At Atléti, Gameiro is beginning to forge a profitable understanding with compatriot Antoine Griezmann. The former Paris Saint Germain striker’s pace and willingness to run in behind and stretch defences has allowed Griezmann to operate in a slightly deeper second striker role, where his creativity and long-range shooting have flourished.
Gameiro has scored three goals so far this season, which is a return he will be hoping to improve upon. But his deadly finishing and poacher’s instincts made him the ideal foil for Griezmann.
In addition to the new signings, Atléti are also benefitting from the continued development of some of their young attacking stars.
Belgian winger Yannick Ferreira Carrasco was brought in from Monaco last summer and showed signs of his supreme talent at times during his debut campaign in the Spanish capital.
This season, the 23-year-old appears to have added a new level of consistency to his game and, with his propensity to provide moments of match-winning inspiration, is becoming a key player for Simeone.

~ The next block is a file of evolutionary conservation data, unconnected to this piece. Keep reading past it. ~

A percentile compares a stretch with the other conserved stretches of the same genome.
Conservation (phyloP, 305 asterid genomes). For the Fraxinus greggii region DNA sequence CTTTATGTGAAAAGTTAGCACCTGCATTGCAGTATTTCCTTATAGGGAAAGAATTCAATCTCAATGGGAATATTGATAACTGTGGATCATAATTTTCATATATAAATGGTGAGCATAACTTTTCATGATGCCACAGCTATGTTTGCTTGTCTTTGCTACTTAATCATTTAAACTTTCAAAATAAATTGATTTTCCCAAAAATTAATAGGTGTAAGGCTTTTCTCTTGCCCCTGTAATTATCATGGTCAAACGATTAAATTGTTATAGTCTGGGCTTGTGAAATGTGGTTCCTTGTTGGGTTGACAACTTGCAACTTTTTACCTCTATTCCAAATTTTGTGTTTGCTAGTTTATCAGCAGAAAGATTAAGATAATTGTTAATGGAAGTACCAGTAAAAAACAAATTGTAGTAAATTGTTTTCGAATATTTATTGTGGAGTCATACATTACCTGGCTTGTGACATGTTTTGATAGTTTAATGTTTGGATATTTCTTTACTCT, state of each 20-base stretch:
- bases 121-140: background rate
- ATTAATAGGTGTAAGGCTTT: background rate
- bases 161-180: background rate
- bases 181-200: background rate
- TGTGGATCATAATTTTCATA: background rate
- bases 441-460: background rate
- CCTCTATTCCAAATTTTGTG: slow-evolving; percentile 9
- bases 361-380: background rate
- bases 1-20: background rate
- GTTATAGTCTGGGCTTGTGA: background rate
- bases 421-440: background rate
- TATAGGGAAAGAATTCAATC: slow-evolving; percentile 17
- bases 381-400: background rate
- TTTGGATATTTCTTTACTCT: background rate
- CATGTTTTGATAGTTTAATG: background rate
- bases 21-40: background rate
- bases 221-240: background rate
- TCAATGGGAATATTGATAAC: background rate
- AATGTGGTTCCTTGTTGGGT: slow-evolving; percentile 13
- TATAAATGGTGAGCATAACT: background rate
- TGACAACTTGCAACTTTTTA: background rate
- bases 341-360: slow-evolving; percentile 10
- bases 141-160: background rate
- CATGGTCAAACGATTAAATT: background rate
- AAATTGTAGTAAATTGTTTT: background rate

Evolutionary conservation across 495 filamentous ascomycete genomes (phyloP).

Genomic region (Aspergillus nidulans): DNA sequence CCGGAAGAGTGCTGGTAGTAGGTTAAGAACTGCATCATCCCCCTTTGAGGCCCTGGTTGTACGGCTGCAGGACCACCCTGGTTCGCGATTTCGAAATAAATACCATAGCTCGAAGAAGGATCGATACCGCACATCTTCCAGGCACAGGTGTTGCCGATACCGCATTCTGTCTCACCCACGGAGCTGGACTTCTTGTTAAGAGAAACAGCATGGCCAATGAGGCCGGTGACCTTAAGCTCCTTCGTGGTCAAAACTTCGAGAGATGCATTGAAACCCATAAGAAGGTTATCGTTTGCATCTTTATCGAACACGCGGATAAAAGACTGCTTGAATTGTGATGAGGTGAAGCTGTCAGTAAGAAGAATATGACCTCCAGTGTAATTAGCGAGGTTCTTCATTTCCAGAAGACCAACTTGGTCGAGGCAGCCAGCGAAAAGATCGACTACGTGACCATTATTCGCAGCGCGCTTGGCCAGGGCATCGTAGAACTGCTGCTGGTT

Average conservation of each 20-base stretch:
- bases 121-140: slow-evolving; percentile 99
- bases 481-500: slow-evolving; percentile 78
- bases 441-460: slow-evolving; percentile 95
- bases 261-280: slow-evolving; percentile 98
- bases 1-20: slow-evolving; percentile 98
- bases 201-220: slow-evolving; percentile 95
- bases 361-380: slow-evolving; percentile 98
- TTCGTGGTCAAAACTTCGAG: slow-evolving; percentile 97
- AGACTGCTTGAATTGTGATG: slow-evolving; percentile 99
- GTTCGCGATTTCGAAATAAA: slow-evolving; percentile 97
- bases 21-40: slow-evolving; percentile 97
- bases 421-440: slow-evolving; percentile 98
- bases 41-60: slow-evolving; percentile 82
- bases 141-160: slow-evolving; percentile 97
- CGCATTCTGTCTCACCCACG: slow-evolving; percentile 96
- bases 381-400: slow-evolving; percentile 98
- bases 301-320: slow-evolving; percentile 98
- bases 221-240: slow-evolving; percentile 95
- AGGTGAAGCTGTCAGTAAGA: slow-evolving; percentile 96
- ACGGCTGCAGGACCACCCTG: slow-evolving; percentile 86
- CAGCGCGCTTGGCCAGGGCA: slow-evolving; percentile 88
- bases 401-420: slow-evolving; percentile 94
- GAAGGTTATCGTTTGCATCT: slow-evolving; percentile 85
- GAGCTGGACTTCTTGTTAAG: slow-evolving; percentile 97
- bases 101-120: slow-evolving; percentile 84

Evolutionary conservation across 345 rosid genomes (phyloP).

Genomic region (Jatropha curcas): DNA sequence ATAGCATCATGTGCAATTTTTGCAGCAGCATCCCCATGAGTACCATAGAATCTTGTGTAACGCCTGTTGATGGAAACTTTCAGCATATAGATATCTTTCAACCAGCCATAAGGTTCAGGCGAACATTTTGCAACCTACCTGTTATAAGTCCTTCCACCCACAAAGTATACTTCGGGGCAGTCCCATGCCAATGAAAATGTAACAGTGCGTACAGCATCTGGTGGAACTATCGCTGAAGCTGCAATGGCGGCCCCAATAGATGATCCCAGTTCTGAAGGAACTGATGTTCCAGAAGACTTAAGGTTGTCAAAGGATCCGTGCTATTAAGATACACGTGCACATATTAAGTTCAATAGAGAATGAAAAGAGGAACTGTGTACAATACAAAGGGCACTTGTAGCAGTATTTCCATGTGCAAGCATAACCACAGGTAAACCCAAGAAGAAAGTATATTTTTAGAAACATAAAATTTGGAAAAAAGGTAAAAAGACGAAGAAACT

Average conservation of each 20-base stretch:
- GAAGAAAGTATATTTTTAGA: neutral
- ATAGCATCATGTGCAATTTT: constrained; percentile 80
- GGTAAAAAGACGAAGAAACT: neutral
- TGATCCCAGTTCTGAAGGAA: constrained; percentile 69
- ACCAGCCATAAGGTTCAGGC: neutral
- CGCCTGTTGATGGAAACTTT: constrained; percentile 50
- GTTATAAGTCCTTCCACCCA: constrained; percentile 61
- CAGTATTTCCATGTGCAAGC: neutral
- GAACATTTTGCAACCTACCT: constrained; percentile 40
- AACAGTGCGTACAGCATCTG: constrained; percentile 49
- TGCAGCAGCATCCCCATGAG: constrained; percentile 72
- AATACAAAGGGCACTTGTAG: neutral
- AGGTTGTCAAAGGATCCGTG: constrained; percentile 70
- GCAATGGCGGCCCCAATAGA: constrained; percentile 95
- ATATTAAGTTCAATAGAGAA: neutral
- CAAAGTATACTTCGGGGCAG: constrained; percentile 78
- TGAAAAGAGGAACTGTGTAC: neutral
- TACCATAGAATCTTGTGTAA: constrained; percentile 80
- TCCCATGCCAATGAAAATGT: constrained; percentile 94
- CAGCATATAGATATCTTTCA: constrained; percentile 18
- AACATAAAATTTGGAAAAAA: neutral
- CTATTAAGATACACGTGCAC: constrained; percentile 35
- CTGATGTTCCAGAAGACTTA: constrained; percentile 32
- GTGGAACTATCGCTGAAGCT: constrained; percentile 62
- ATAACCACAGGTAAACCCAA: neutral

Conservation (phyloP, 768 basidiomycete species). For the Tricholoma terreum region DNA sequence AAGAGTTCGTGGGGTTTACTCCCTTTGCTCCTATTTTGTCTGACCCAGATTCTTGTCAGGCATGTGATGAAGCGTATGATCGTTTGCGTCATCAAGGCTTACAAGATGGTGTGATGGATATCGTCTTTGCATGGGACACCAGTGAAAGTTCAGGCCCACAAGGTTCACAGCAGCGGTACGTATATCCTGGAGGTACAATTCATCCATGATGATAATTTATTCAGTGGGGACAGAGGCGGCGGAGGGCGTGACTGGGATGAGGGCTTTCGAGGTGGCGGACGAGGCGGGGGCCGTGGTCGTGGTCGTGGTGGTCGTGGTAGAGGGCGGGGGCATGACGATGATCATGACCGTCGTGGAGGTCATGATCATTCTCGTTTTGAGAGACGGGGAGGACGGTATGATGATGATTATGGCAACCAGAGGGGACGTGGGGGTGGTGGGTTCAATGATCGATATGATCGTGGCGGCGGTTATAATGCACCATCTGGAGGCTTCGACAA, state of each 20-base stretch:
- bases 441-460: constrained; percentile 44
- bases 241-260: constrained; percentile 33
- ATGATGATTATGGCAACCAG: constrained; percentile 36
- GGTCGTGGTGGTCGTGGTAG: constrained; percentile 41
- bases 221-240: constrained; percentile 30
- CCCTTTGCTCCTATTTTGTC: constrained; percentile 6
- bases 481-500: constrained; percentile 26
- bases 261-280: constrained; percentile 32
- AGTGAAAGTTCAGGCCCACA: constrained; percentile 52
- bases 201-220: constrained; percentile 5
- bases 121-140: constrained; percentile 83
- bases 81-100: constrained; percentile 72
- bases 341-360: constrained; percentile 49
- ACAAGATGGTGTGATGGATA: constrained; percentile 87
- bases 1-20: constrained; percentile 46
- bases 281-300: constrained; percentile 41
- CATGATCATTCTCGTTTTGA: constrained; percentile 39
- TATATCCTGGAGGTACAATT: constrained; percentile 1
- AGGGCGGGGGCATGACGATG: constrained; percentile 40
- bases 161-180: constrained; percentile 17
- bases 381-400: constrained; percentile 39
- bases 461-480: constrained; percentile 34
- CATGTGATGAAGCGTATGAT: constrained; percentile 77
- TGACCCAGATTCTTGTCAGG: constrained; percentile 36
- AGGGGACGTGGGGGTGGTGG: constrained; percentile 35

Whether playing on the left or right flank, Carrasco’s mesmerising dribbling skills and ability to shoot powerfully and accurately have made him one of the most feared young players in Spain. The nine-cap Belgium international scored his first career hat-trick against Granada, and his recent form has caught the attention of Chelsea, who are rumoured to be considering putting forward a big-money offer.
Atléti are not looking to sell Carrasco, however, and are thought to be lining up a new contract for their number 10, bumping his buyout clause up to fend off Premier League interest.
Young Argentinian forward Ángel Correa has also become an important figure for Atléti this season. The 21-year-old, who is able to play on either flank or centrally as a second striker, has earned a reputation as a super-sub lately, having come off the bench to make some key contributions.